Yesterday I saw a photo in the New York Times of a turkey farm (Thanksgiving is upon us); in it a farmer was standing in a huge building in which turkeys, obviously stressed, were packed wing to wing. (See photo at boottom.) The birds had no room to roam, and it was disturbing. Experiments have shown that chickens, for instance, much prefer wandering on grass than standing in wire cages. And what we do to chickens—confining them in cages, clipping their beaks, and crowding them horribly—is unjustifiable if you think that these animals suffer. The evidence suggests that they do, and who with a scientific and empathic turn of mind could deny that suffering, or the proposition that animals feel pain?

And the suffering we inflict on chickens also applies to many of our other food animals. Driving through Texas and the Midwest last summer, I saw cows crowded together in feedlots, getting fattened up before the slaughter. The lots were simply bare expanses of mud filled with stinking cow dung that you could smell miles away. I have no doubt that those animals were stressed.

These thoughts were prompted by a good book I’m reading, Darwin, God, and the Meaning of Life, by Steve Stewart-Williams (2010; Cambridge University Press). The book is the best discussion I’ve seen about the philosophical implications of the theory of evolution; and believe me, there are philosophical implications—dealing with issues like the existence of the soul, the nature of morality, and human exceptionalism. I recommend it highly: Stewart-Williams, an associate professor of psychology at Nottingham University, Malaysia Campus, writes very well and has thought deeply about these issues. Even if you think you understand the implications of evolution for your own worldview, you’ll still learn a lot.

At any rate, Chapter 13, “Uprooting the doctrine of human dignity,” contains this paragraph near the end:

Singer [Peter Singer, author of the excellent book Animal Liberation: A New Ethics for our Treatment of Animals] makes the extremely interesting and challenging point that the amount of suffering and pain caused by the tyranny of human beings over animals (particularly in food production) far exceeds that caused by sexism, racism, or any other existing forms of discrimination, and for that reason the animal liberation movement is the most important liberation movement in the world today.  Women and disadvantaged ethnic groups have never been farmed, killed for sport, or systematically experimented on in anything like the numbers that non-human animals have. Furthermore, unlike women and slaves, non-humans cannot talk or campaign for their own liberation, and, because they can’t vote, they’re not a high priority for most politicians. This further underscores the importance of the animal liberation movement.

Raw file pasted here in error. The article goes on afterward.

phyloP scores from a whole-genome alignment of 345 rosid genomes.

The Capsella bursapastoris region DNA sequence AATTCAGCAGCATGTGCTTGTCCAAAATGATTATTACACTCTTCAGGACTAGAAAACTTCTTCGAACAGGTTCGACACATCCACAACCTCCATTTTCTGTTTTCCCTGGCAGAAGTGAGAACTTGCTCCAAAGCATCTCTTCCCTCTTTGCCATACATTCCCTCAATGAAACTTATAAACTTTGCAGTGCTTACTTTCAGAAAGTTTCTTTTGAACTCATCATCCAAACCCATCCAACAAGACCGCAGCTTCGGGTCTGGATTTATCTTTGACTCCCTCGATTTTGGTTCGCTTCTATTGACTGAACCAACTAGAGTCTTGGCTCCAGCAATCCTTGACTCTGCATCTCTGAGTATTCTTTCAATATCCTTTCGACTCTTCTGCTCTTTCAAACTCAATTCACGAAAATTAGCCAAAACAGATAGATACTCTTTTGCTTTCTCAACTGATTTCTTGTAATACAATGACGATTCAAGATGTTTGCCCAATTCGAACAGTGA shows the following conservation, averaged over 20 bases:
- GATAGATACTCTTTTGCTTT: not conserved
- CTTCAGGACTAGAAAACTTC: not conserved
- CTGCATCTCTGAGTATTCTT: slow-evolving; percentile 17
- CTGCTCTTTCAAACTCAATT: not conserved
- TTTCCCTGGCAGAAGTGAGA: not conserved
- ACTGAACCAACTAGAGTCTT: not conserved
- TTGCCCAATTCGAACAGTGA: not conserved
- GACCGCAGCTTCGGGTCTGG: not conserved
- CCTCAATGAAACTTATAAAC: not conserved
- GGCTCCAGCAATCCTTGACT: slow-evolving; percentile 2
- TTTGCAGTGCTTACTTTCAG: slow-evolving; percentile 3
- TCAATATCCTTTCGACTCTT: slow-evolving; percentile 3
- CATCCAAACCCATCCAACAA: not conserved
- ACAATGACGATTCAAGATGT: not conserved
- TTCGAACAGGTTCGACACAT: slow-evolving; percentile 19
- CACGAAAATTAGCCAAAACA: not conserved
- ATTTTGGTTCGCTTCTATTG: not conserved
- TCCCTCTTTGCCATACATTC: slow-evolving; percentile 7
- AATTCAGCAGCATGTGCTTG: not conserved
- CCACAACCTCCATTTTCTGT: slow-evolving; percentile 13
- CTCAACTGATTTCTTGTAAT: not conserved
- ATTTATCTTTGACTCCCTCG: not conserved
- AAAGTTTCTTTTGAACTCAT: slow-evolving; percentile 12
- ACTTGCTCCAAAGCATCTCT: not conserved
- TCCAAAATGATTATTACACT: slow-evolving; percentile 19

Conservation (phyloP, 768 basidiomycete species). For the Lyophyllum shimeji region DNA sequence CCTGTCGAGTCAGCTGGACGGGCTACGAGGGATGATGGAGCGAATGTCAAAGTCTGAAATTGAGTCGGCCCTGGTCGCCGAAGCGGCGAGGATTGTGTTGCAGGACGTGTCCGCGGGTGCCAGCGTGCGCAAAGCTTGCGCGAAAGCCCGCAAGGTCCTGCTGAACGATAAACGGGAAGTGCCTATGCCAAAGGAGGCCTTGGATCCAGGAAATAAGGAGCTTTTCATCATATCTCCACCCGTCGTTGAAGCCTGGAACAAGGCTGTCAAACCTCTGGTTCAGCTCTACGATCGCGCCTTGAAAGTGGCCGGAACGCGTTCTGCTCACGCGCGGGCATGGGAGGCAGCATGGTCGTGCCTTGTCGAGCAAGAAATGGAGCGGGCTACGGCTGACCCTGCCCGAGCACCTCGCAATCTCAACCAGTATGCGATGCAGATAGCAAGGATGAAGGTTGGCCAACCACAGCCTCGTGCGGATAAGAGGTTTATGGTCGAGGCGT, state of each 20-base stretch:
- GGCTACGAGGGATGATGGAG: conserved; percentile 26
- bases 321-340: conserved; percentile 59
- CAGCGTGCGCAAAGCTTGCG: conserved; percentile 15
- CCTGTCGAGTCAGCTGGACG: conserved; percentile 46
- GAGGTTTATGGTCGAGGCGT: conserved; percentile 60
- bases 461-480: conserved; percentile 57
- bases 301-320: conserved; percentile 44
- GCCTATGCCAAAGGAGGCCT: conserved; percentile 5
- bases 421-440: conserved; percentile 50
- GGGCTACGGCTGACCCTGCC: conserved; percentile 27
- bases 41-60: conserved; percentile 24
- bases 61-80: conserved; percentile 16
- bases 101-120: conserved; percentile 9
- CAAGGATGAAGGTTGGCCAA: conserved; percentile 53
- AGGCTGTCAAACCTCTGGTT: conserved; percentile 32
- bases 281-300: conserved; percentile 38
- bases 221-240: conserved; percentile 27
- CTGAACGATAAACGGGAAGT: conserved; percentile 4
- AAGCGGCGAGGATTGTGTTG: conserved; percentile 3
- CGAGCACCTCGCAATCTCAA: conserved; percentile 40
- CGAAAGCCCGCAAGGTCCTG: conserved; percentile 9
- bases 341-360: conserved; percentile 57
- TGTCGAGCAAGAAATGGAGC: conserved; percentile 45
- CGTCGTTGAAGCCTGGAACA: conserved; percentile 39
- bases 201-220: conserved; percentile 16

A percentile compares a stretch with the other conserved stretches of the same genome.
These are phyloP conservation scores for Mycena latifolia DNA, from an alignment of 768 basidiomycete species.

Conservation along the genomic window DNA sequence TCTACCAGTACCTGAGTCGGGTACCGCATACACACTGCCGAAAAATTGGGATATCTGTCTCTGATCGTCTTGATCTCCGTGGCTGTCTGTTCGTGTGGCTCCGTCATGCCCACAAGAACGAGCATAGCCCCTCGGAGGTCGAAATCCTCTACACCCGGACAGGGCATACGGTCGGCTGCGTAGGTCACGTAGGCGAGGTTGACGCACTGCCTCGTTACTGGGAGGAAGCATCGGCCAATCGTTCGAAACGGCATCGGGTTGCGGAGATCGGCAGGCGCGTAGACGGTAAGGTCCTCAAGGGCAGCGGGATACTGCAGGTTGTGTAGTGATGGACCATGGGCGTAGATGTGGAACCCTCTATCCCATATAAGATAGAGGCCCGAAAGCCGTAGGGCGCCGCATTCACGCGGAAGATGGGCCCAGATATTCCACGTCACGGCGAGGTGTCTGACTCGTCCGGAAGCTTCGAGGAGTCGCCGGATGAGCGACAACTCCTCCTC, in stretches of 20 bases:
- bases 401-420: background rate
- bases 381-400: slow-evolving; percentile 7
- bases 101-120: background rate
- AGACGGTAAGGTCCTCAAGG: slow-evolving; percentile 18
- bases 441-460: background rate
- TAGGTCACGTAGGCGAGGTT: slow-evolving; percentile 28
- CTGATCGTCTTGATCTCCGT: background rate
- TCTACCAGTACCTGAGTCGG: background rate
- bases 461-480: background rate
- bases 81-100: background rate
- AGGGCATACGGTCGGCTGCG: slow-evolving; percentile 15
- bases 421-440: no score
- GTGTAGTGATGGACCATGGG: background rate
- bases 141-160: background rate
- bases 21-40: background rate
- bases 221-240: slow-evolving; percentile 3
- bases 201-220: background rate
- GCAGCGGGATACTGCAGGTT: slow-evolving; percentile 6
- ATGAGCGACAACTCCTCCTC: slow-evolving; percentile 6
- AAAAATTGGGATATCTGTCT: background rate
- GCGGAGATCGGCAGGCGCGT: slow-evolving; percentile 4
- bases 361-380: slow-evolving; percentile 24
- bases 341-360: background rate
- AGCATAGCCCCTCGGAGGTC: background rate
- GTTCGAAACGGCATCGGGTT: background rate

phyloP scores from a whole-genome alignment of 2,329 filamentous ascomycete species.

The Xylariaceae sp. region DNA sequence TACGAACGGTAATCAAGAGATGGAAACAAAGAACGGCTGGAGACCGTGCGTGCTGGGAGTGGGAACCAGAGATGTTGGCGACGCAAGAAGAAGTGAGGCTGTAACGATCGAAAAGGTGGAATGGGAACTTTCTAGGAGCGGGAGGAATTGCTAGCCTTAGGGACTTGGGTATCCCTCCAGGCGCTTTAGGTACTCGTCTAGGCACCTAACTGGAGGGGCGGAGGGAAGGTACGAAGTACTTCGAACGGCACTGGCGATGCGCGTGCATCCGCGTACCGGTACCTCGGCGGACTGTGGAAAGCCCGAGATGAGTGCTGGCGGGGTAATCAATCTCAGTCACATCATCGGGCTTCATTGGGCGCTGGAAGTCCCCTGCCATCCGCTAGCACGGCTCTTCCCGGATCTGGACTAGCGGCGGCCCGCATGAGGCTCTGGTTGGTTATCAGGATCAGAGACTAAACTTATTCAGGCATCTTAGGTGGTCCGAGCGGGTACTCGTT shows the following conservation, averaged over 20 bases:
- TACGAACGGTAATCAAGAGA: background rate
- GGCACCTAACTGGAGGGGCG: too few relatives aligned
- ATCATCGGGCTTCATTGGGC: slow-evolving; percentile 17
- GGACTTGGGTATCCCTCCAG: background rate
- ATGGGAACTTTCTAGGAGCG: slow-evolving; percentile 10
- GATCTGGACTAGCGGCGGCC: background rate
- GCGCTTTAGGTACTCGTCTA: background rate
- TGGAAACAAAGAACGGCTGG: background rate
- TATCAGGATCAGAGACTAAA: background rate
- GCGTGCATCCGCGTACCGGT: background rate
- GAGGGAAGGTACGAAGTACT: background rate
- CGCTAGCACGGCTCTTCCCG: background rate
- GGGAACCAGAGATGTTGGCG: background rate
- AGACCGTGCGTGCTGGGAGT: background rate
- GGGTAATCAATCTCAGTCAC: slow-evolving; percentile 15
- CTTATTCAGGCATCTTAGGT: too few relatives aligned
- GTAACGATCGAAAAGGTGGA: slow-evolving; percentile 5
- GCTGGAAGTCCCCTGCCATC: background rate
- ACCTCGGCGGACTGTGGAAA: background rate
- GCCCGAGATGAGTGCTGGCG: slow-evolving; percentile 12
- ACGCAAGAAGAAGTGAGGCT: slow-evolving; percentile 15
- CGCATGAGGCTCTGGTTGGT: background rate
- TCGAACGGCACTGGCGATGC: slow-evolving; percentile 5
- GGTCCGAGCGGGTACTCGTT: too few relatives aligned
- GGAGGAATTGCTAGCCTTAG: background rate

I see a lot of sense in that. For, when you think about it, evolution teaches that for some traits we’re different quantitatively but not qualitatively from our animal relatives, and that they, like us, can suffer and feel pain. Perhaps humans, because we have greater rationality and the presence of culture, may suffer more than some animals, but can you really say that a gorilla or chimp who is captive in a zoo, or subject to experimentation to cure human diseases, isn’t suffering? (Recognizing this, the US National Institutes of Health just joined many other countries in ending “invasive research” on chimpanzees.)

Those are our primate relatives, but what about guinea pigs, mice, and laboratory cats and dogs? They are subject to horrible procedures that cause them to suffer, not even considering just their confinement. People automatically assume that this is okay if such experimentation will save human lives, but how many dog, cat, or mouse lives are worth one human life? Could it be justified, as Stewart-Williams asks, to experiment on humans, killing a few humans to save thousands of chimpanzee lives? If not, why not? Why is the saving of human life worth the expenditure of vastly more animal lives, and perhaps—adding it all up—the greater suffering of animals than of humans?

It’s even less justifiable to eat factory-farmed animals, I think, for we can live without eating them. Why—and I am complicit in this—do we simply ignore all that suffering so that we can have a nice roast chicken or a plate of fried eggs on our tables? In our hearts we know that animals suffer to give us that food. Is their suffering truly worth nothing?